side menu icon
Coronavirus Update: The deadline for GSNorCal's 2020 Bronze, Silver, and Gold Award Girl Scouts is now September 30, 2021.

Read the full  COVID-19 Update »
silver

Silver Award

Silver Award Deadline Extension

The Silver Award extension applies to Silver Award teams and Girl Scout Cadettes who were in 8th grade on March 31, 2020 and will bridge to the next program level (Seniors) on September 30, 2020.

For 8th grade girls whose Silver Award projects were underway during the development of COVID-19, the deadline to complete their project and submit the Final Report is extended to September 30, 2021.

To complete the Silver Award, individual girls or Silver Award teams should submit the Final Report to council for final approval no later than September 30, 2021.

Reward Card Conversions for the Silver Award will still be available throughout this extension. Troop Leaders and girls, please remember that all money for awards must be processed through the troop, and it must be agreed with the troop ahead of time how much money is earmarked for award projects. Once decided, money set aside or earned for awards may not be spent another way.


Have you ever looked around your neighborhood, school, or broader community and wondered how you could make a change for the better? Going for the Girl Scout Silver Award—the highest award a Girl Scout Cadette can earn—gives you the chance to do big things and make your community better in the process. The Girl Scout Silver Award is a Take Action Project that addresses an issue at its root cause and makes a long-term impact in the community.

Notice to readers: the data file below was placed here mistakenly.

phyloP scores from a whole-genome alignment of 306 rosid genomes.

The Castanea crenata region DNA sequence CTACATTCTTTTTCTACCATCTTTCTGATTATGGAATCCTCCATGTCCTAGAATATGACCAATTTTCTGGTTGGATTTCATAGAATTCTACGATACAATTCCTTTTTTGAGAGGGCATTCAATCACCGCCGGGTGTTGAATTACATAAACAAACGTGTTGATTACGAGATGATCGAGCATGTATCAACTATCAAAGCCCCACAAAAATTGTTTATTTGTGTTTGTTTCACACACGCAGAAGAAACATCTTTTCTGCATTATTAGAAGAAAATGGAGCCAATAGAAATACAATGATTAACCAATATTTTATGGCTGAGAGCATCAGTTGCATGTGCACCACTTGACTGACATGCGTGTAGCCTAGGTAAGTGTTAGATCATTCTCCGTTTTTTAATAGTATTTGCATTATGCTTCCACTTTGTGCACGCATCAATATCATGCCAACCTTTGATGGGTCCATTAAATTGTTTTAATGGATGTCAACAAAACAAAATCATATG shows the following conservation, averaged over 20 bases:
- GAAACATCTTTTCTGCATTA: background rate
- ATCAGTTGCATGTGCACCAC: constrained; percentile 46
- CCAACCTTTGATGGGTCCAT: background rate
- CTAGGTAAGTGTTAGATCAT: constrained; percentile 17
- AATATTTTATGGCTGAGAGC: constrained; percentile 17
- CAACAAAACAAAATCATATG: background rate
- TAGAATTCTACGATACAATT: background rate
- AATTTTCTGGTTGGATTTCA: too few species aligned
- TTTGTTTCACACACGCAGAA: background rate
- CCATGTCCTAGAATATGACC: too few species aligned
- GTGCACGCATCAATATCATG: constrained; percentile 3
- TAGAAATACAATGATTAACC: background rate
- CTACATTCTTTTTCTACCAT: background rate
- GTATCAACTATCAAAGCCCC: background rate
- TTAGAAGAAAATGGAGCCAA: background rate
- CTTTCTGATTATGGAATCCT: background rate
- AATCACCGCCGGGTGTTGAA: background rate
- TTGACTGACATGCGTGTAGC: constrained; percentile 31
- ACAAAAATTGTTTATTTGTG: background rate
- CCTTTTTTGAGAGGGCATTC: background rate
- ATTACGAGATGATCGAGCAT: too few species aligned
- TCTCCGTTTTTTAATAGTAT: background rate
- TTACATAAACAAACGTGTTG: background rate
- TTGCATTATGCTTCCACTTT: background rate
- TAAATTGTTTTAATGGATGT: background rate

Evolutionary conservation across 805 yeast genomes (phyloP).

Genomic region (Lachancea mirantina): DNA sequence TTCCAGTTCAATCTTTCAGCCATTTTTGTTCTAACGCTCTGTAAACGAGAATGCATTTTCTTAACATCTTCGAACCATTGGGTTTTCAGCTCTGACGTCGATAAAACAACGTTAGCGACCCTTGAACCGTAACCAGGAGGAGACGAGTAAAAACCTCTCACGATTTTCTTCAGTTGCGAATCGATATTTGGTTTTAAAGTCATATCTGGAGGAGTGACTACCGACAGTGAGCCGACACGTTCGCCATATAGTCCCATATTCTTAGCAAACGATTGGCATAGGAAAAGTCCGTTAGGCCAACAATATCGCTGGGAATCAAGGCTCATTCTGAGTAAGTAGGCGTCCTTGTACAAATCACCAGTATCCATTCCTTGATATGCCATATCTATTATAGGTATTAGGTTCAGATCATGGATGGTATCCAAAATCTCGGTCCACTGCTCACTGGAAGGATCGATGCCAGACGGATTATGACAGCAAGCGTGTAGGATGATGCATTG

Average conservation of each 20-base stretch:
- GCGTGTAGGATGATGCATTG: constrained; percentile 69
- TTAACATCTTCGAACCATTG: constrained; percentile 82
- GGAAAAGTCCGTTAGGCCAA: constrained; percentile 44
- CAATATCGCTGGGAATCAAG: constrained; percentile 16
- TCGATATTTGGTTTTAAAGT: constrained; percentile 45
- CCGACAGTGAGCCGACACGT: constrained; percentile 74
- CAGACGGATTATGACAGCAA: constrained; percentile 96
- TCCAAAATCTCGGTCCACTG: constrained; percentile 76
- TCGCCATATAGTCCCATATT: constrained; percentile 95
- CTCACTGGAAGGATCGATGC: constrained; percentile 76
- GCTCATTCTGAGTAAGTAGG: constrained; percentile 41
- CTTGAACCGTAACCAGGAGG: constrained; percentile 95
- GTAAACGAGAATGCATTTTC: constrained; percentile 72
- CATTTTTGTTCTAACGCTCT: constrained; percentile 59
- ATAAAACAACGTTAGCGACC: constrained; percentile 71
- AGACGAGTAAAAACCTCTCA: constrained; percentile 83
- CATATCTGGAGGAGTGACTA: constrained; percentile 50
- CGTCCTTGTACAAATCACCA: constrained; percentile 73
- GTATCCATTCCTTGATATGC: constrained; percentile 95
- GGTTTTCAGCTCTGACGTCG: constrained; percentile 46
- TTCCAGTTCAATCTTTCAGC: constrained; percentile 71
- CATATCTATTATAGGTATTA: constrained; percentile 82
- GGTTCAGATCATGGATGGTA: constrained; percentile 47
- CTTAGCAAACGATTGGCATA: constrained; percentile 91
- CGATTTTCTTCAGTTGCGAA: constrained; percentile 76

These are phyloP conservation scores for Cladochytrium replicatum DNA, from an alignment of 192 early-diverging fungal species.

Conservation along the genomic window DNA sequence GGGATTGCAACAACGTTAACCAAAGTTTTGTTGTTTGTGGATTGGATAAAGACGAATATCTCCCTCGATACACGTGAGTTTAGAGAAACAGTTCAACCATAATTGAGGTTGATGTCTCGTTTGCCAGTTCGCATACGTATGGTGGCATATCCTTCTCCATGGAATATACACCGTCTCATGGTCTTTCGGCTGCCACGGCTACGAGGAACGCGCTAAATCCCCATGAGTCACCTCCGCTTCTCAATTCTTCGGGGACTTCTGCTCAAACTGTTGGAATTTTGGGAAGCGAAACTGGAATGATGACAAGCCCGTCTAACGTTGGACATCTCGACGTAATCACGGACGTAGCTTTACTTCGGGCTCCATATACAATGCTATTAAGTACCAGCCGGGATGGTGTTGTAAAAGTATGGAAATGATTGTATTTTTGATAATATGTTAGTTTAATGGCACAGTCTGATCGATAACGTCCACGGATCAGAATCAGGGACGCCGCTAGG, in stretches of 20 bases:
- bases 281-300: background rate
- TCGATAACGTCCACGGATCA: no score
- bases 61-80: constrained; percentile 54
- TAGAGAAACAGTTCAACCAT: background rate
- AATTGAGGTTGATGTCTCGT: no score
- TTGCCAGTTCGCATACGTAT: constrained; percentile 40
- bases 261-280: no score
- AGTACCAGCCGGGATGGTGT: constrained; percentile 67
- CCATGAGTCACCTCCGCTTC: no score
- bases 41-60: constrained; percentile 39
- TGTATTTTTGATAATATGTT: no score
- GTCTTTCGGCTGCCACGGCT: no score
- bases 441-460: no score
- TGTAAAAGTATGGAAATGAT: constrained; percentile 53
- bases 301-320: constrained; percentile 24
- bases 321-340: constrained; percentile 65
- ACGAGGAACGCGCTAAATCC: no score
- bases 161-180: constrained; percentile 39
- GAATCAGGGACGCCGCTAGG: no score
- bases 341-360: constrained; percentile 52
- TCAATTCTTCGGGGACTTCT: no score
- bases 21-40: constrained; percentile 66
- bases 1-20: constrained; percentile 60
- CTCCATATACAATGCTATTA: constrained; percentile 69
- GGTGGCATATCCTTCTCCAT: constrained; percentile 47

You can pursue your Girl Scout Silver Award if: 
  • You're in sixth, seventh, or eighth grade (or equivalent)
  • You're a registered Girl Scout Cadette
  • You have completed a Cadette Journey (including the Take Action project at the end)
  • You have completed a GSNorCal Silver Award training (online training or live webinar)

Steps to Become a Silver Award Girl Scout

  1. Complete a Cadette Journey (including the Take Action Project at the end).
  2. Complete the Silver Award training with your Troop or individually with an adult (each team member and their Troop Leader is required to take the training before starting a project). You may take either the online training or attend a live webinar.
  3. Build your Silver Award project team (1-4 Girl Scouts).
  4. Brainstorm an issue that you care about, and then investigate it thoroughly by exploring your community and conducting research. Your Troop Leader can help you by using the Silver Award Rubric for Troop Leaders.
  5. Find a Project Advisor (an adult expert on the issue you are addressing, or the solution you are trying to implement).
  6. Create a plan and work with your Troop Leader to get their approval to start your project. You and your Troop Leader should review the Silver Award packet and utilize the Silver Award Rubric for Troop Leaders to make sure your project will meet all the requirements and follow all the rules/regulations. Make sure you clearly identify your issue, its root cause, and how your project will specifically address these.